The cities of Richland, Pasco, and Kennewick, with a combined population of approximately 200,000, maintain water intakes in the Columbia River for the bulk of their municipal supply system, but occasionally mix it with groundwater from municipal wells. Over half a million people live within 50 miles of Hanford.


Site Responsibility: This site is being addressed through federal and state actions.

NPL Listing HistoryDates
Proposed Date:06/24/1988
Removed Date:
Withdrawal Date:
Final Date:10/04/1989
Deleted Date:


Hide details for Threats and ContaminantsThreats and Contaminants

Media Affected: Air, Environmentally Sensitive Area, Groundwater, Soil & Sludges, Surface Water
On-site groundwater and soil are contaminated with tritium, uranium, cyanide, carbon tetrachloride, technetium, and other contaminants. Surface water intakes on the Columbia River for the city of Richland contain low levels of tritium. People may be exposed to hazardous or radioactive substances on site through direct contact with, or accidental ingestion of, contaminated particles, groundwater, or surface water.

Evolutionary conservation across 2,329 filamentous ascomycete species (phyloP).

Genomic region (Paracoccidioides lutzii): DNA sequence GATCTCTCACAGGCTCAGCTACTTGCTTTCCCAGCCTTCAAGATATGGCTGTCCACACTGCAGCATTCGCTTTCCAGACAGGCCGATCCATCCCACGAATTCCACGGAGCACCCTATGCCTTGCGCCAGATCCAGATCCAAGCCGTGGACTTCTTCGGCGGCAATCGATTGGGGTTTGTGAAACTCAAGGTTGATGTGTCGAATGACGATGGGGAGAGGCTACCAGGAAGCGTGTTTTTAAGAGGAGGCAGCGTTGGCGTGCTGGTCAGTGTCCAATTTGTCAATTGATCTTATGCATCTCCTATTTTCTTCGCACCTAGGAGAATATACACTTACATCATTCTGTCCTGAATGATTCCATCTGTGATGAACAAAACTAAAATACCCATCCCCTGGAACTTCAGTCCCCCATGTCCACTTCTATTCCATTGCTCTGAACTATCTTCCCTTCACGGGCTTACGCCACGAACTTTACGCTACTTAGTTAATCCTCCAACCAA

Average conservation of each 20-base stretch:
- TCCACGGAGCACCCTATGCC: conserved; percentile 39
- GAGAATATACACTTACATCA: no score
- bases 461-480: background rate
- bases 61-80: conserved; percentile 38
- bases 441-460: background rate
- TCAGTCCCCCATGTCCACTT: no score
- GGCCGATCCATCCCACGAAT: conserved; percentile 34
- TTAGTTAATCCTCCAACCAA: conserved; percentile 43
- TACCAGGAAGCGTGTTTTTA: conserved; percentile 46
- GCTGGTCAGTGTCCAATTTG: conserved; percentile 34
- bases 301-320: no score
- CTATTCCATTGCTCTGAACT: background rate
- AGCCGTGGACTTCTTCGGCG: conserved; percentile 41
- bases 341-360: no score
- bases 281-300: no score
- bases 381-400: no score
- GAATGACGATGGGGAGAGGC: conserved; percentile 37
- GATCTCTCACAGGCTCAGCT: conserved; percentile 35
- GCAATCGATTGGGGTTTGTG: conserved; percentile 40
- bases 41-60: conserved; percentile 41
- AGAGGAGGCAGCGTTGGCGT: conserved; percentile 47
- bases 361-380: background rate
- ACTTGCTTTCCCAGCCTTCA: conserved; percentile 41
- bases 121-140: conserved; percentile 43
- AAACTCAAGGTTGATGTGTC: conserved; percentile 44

Hide details for Cleanup ProgressCleanup Progress

In May 1989, EPA, the Washington State Department of Ecology (Ecology), and DOE entered into an Interagency Agreement and Consent Order to provide a legal and procedural framework for cleanup and regulatory compliance at the DOE’s waste sites at Hanford. EPA, DOE, and Ecology jointly developed an action plan that addresses Superfund and Resource Conservation and Recovery Act (RCRA)-related issues at Hanford.